• Are Chemicals Slowly Destroying the Human Race?

    by Dr. Susan Sklar
    on Sep 2nd, 2014

A new study in the Aug. 14th Journal of Clinical Endocrinology & Metabolism showed a relation between levels of phthalate, a chemical used in plastics, and testosterone levels in men, women and children.  In a previous blog I reported on a study in mice that showed decreased male territorial behavior with phthalate exposure.  This new study confirms a relationship in humans. This study actually measured the phthalate levels in urine and the testosterone levels in 2,200 people.   While the study cannot prove actual cause and effect, there is certainly a smoking gun.

While we usually think of testosterone as the male hormone, it is important for women and children.  It is responsible for reproductive development, brain function, bone density, physical growth, strength and heart health.  Low testosterone is very concerning at all ages.  Along with the rise in environmental toxins, there has been a decrease in male sperm count and an increase in genital deformities in boy infants.  In boys 6-12 there has been a 25-35% drop in testosterone levels.  In adult men between age 40 and 60 there was a significant decrease in testosterone also.  This has important public health implications because of effects on muscle strength, bone density, energy, and libido.  There may be increased risk of diabetes, obesity, and erectile dysfunction.

Where do you get exposed to phthalates?
They are put in plastics to make them more flexible and they are put in lotions to help penetrate the skin. Phthalates are used in an enormous range of products, including air fresheners, plastic toys, flooring tiles,  cosmetic and personal-care products (including fragrances and nail polish), vinyl, inks and adhesives. Phthalates are also used as food additives and as inert ingredients in pesticides.

Is our government looking out for you?  Read this excerpt from the Environmental Working Group website:
No premarket safety testing is required for the industrial chemicals that go into personal care products or the chemical industry as a whole. According to the Office of Cosmetics and Colors at the federal Food and Drug Administration, “…a cosmetic manufacturer may use almost any raw material as a cosmetic ingredient and market the product without an approval from FDA.” (FDA 2012) The FDA does no systematic reviews of safety, instead authorizing the cosmetics industry to self-police ingredient safety through its Cosmetics Ingredient Review panel. Over its 36 years, this industry panel has rejected only 11 ingredients as unsafe in cosmetics (CIR 2012). By contrast, the European Union has banned hundreds of chemicals in cosmetics (European Commission 2012).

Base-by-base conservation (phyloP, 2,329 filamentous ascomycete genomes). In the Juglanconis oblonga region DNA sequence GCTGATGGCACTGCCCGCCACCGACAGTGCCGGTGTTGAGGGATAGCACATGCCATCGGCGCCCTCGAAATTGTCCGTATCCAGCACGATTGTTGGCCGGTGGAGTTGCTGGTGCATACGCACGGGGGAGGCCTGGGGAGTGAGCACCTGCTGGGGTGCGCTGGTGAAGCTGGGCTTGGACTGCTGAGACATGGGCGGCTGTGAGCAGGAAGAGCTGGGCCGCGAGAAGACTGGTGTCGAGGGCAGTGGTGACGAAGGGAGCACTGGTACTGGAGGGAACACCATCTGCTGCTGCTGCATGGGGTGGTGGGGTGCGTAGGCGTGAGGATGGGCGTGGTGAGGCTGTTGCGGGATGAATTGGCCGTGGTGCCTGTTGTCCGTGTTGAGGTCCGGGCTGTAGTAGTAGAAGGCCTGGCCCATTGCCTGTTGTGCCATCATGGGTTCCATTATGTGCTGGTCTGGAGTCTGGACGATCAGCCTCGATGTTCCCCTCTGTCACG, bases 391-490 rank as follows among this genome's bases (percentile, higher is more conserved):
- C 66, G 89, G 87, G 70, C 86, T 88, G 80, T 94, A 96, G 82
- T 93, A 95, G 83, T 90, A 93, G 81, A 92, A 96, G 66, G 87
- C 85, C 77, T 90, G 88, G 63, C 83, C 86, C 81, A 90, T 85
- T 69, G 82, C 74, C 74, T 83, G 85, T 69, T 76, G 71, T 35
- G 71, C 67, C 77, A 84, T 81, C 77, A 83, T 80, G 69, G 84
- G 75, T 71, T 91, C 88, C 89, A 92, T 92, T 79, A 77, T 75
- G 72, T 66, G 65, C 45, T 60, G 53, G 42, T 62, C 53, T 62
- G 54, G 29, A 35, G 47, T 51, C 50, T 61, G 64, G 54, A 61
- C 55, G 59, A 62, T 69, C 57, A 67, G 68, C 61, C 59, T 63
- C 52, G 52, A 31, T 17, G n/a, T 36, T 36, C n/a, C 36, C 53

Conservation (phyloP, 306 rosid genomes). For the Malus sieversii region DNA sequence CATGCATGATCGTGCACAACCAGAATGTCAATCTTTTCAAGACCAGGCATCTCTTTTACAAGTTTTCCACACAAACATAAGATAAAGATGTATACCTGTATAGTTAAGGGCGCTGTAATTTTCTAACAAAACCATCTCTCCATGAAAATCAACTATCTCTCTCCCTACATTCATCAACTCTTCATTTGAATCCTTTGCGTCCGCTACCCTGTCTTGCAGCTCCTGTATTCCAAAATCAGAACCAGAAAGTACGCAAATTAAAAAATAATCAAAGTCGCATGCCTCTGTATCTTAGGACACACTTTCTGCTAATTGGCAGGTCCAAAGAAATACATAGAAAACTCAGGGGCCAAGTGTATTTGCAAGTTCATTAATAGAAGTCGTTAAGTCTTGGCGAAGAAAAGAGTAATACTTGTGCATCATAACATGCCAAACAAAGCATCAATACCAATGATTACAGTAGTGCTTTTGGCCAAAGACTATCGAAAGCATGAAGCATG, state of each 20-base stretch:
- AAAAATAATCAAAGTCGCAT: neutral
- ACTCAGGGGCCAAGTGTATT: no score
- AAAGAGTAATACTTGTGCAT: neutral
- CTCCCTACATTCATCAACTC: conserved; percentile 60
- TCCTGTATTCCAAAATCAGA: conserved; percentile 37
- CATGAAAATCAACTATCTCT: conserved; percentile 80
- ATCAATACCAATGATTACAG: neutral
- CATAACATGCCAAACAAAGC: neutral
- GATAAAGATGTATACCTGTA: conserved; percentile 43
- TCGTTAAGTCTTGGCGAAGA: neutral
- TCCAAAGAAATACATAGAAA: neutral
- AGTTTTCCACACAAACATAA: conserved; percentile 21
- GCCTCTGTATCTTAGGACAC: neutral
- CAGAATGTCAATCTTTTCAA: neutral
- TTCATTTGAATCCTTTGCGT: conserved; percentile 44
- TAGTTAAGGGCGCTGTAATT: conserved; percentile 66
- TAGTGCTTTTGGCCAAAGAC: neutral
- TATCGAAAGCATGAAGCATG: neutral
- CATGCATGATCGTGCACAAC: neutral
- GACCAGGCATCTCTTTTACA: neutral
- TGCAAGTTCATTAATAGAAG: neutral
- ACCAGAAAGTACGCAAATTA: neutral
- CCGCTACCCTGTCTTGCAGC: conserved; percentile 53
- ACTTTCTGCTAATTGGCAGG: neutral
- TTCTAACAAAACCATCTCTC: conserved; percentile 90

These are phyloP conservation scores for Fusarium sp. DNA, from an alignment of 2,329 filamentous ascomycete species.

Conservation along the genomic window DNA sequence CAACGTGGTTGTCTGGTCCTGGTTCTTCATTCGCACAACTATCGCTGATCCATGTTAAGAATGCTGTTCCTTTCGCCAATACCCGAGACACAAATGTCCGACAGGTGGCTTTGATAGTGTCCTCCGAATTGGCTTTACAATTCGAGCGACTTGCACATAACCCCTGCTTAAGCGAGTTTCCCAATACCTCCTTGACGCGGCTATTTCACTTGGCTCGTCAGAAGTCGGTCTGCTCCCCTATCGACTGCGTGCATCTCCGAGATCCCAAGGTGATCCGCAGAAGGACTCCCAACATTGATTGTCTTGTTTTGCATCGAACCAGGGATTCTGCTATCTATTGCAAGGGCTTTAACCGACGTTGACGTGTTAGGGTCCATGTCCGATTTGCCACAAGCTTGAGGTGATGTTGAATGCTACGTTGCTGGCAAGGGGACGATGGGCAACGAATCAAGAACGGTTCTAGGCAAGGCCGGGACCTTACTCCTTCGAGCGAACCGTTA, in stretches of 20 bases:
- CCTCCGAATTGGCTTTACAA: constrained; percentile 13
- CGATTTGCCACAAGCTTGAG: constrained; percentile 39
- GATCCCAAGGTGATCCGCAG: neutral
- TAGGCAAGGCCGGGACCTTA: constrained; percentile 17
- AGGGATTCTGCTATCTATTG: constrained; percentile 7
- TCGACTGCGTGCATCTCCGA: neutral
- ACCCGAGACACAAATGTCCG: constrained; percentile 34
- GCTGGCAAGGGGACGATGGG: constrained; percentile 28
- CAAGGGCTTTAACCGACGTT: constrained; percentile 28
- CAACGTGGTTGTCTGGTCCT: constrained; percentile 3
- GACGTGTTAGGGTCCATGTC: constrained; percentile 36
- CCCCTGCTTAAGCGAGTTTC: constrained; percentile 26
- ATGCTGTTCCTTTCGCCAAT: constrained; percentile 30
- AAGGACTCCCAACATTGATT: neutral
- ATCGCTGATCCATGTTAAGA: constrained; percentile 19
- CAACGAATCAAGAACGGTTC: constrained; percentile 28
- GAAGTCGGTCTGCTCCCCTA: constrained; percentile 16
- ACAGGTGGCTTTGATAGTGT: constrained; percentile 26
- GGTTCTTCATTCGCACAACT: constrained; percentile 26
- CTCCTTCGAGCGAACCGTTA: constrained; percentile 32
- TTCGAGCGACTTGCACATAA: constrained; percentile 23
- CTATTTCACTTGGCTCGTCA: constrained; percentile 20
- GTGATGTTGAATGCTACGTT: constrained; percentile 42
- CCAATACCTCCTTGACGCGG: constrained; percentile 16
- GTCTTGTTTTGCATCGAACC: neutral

What to do?
Buy products that are free of phthalates.
Avoid buying plastics that may be treated with phthalates, including vinyl toys, shower curtains and gloves. Look out for “PVC,” “V” or the”3″ recycling code on the item or its packaging. Choose instead toys such as phthalate-free Legos or those made of unpainted solid wood and finished with tung oil or beeswax blocks. Ask for dolls that are phthalate-free. The Environmental Working Group has a helpful website. www.ewg.org
If you have vinyl flooring in your home, damp mop regularly since phthalates bind to dust on the floor. Direct sunlight on vinyl tiles causes them to release phthalates more quickly, so put lower blinds on windows that shine directly on flooring. Finally, if you’re already considering replacing your flooring, choose nonvinyl options such as cork, linoleum, wood or stone.

Author Dr. Susan Sklar

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